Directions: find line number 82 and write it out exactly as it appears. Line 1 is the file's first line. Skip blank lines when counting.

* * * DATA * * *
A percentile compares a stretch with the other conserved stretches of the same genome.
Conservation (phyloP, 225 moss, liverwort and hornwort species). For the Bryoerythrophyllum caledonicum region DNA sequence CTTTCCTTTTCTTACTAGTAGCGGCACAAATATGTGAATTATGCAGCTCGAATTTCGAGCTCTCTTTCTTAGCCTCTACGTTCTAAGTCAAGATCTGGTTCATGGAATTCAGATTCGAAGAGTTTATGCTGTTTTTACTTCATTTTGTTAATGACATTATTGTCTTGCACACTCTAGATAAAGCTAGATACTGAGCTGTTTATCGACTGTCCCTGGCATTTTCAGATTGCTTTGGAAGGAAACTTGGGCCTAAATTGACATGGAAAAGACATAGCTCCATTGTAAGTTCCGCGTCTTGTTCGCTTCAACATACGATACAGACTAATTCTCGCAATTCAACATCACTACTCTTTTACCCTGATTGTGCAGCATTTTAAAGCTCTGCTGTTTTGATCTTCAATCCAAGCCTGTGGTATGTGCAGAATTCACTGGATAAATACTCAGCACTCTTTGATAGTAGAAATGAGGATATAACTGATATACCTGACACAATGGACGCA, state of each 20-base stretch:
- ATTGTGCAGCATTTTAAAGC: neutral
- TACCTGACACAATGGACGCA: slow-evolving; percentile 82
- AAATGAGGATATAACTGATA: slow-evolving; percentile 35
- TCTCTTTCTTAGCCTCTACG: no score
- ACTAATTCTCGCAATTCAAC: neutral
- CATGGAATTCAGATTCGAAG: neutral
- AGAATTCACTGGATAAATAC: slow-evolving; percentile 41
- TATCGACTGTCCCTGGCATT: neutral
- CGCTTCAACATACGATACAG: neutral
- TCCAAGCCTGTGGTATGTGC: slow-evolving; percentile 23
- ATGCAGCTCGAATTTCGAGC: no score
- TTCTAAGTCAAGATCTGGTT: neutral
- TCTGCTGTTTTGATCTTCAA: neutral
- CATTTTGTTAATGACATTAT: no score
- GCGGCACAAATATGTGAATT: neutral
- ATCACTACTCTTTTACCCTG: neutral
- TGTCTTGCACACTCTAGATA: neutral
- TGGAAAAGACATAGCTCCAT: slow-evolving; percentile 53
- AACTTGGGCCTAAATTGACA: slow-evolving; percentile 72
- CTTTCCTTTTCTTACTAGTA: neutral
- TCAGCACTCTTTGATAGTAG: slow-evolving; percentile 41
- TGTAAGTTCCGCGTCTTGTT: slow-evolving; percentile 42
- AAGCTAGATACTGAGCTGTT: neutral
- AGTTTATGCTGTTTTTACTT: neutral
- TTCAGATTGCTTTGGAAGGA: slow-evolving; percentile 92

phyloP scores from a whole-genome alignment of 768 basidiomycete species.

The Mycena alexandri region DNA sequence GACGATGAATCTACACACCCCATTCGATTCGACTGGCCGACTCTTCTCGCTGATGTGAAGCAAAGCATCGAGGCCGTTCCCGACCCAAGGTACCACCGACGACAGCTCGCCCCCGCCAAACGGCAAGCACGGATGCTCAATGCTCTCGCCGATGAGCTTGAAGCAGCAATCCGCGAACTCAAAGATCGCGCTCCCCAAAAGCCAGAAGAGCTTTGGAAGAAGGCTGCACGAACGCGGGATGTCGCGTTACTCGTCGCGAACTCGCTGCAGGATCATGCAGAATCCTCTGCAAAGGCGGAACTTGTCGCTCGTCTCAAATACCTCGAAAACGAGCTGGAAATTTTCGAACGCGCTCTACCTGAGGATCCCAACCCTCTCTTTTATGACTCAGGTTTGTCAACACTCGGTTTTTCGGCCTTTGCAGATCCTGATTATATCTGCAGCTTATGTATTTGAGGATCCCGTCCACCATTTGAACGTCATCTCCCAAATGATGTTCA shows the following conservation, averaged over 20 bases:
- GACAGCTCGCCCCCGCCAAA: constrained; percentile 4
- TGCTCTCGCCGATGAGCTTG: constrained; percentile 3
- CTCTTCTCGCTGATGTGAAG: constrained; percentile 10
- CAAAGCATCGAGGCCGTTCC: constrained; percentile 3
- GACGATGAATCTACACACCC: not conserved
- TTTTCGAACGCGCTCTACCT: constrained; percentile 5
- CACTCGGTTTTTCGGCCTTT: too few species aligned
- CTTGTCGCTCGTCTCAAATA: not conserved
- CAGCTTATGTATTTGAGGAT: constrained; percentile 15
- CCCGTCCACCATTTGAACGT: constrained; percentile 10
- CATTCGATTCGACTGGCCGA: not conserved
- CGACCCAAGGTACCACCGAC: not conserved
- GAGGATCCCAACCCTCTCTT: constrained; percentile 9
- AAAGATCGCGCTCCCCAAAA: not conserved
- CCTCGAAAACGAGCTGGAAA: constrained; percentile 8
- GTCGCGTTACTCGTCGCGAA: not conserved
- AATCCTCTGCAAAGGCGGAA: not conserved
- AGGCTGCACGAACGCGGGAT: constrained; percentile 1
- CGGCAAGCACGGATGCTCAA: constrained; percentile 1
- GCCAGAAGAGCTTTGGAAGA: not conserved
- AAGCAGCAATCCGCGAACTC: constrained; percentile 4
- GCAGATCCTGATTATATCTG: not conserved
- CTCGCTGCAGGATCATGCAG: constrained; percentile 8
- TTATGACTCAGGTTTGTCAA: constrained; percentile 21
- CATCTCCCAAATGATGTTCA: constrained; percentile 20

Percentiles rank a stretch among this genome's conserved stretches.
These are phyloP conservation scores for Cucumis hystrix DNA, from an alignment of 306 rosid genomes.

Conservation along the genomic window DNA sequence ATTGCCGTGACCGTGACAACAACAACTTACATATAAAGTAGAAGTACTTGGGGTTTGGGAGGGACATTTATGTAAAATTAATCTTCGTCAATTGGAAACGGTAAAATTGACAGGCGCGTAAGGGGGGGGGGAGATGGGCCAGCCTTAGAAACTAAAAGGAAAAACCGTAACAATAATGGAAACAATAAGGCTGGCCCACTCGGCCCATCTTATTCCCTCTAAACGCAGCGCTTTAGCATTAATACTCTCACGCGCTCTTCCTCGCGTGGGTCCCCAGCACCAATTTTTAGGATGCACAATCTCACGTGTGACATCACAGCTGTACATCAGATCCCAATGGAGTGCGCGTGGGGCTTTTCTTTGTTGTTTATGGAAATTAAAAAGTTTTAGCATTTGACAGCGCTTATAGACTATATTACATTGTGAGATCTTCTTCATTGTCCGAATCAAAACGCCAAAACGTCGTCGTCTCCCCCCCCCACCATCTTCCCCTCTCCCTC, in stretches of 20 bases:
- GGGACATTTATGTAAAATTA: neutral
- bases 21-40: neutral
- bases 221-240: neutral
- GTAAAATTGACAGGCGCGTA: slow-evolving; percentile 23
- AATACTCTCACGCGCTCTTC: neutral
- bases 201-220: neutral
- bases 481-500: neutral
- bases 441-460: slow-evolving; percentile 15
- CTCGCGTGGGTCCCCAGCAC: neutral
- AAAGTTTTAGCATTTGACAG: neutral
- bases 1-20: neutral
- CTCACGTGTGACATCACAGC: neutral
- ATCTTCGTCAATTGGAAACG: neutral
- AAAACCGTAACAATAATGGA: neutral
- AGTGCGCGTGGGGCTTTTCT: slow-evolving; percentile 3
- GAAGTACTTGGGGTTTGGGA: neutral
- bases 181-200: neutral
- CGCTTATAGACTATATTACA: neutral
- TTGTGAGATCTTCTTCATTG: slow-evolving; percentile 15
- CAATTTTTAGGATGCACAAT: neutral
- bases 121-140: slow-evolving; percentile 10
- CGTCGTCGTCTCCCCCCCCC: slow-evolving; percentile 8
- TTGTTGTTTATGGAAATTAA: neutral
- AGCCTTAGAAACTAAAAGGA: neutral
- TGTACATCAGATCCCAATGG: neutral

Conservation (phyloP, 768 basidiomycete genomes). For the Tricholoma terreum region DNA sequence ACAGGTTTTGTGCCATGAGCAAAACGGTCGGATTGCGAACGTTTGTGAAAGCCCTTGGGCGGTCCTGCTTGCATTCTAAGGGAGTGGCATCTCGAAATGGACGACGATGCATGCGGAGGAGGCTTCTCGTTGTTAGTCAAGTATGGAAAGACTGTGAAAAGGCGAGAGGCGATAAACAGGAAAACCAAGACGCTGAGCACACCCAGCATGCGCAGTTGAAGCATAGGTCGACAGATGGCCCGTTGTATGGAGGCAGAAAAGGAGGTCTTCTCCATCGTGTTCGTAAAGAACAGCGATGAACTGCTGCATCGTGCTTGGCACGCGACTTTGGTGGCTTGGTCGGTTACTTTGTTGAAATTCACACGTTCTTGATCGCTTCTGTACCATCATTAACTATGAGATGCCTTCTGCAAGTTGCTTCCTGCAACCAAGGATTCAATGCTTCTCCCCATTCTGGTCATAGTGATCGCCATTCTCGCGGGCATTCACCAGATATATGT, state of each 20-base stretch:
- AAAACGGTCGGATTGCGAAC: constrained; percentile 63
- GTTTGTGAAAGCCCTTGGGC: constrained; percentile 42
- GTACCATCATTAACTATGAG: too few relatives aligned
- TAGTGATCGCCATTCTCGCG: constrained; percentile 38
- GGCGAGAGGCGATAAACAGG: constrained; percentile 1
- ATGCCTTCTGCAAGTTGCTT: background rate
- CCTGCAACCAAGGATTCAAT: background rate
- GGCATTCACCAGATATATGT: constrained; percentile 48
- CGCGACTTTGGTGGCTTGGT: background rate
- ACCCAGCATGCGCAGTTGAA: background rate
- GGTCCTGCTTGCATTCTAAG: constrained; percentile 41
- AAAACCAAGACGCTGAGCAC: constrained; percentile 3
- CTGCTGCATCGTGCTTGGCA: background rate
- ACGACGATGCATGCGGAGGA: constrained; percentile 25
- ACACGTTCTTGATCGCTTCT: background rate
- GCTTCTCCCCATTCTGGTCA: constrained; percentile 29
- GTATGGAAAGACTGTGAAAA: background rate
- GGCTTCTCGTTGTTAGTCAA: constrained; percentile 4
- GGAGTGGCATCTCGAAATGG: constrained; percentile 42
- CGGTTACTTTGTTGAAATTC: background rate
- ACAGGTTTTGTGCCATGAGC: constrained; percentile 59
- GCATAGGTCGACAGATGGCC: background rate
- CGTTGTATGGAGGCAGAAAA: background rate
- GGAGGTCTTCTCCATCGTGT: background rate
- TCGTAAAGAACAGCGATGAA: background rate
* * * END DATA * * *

- TGTACATCAGATCCCAATGG: neutral